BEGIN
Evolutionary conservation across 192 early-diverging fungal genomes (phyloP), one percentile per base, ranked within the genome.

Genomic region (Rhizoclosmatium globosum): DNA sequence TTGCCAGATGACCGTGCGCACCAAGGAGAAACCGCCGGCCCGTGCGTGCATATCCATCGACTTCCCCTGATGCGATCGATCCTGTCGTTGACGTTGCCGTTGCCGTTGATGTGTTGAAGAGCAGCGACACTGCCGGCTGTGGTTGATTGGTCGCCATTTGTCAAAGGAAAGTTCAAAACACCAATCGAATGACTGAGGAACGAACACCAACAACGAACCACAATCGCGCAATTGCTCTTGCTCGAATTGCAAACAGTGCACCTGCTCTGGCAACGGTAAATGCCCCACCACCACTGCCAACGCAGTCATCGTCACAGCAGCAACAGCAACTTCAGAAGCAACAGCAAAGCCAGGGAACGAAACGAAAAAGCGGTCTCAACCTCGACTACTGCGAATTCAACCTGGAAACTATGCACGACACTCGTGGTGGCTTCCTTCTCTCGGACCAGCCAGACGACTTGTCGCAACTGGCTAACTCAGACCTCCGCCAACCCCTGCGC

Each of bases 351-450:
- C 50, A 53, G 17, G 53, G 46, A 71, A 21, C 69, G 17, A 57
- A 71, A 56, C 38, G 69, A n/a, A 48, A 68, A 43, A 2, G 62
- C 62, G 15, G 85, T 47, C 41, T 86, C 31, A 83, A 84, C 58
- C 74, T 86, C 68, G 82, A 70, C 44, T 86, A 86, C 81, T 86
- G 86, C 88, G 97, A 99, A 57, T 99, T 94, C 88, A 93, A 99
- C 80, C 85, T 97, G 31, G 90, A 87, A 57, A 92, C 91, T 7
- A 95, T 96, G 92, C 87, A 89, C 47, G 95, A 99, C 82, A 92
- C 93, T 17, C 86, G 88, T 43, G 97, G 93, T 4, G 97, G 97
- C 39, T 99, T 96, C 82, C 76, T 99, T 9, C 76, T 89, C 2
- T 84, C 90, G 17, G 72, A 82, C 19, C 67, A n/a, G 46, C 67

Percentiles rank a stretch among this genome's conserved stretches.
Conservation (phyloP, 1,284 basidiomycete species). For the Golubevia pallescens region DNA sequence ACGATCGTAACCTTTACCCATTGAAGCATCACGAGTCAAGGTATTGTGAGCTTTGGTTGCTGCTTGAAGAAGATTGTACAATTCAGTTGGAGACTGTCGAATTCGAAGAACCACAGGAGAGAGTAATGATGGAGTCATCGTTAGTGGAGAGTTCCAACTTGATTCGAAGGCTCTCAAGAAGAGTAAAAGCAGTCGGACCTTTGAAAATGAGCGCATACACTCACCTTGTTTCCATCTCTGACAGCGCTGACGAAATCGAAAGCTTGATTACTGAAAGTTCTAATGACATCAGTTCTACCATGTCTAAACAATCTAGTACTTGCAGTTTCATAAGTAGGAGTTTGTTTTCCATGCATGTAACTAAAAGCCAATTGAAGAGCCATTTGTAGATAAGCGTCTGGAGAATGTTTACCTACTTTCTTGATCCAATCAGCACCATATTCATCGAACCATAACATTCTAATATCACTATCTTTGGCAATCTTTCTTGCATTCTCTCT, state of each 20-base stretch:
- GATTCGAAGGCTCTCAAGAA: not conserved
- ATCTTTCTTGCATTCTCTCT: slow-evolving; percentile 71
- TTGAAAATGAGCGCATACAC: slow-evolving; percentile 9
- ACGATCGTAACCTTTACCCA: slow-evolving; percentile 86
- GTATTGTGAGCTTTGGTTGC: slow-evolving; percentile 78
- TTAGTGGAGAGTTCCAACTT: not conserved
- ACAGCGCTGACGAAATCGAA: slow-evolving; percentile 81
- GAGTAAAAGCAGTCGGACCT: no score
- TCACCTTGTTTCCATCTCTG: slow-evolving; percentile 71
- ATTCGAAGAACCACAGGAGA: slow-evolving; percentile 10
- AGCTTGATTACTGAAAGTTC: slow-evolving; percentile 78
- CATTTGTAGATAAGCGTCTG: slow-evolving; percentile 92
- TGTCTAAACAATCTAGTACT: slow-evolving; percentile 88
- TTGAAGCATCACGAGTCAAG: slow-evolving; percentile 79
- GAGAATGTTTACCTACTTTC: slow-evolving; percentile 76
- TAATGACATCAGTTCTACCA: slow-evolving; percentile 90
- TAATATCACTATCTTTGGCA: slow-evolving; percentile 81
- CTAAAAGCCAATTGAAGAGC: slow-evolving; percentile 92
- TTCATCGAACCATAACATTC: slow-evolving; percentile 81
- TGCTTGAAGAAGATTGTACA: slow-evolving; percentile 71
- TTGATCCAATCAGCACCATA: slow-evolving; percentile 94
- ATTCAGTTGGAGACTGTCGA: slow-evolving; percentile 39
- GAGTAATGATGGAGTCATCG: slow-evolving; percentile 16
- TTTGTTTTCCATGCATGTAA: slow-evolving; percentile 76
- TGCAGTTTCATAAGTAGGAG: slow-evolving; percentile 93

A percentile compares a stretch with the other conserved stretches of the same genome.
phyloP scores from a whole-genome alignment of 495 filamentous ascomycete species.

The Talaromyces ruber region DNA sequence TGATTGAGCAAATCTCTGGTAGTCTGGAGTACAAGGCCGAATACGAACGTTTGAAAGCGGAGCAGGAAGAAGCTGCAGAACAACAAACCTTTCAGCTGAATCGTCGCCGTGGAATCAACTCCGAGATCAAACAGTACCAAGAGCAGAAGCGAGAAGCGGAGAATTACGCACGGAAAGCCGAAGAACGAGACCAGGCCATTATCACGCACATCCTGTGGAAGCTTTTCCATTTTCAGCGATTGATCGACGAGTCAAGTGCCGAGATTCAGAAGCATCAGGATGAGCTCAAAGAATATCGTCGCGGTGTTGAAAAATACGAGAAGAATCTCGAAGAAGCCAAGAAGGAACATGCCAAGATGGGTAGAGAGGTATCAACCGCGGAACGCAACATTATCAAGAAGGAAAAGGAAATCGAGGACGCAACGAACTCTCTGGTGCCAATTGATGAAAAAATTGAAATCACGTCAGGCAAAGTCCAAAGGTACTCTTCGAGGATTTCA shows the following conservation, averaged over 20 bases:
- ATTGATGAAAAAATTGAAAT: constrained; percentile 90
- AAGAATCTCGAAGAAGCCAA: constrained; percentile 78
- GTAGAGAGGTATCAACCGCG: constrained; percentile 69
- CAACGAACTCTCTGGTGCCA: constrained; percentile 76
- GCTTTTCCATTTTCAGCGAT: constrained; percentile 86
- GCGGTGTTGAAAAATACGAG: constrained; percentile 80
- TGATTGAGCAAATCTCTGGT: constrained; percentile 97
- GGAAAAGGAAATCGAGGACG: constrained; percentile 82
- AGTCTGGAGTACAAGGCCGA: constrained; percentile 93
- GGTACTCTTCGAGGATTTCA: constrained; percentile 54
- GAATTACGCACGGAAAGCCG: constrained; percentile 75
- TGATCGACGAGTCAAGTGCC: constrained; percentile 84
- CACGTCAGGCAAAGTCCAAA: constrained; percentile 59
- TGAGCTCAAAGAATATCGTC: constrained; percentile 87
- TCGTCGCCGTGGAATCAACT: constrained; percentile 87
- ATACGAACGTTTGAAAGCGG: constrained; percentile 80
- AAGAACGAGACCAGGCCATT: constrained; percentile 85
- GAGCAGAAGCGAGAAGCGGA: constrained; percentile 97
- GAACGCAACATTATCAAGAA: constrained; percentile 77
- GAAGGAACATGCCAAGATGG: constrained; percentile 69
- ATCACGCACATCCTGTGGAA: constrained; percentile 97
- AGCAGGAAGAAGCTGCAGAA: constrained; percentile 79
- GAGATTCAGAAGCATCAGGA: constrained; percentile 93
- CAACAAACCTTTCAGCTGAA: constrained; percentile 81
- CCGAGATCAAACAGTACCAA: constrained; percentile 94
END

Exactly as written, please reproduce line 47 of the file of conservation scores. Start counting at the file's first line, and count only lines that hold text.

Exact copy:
- CAACGAACTCTCTGGTGCCA: constrained; percentile 76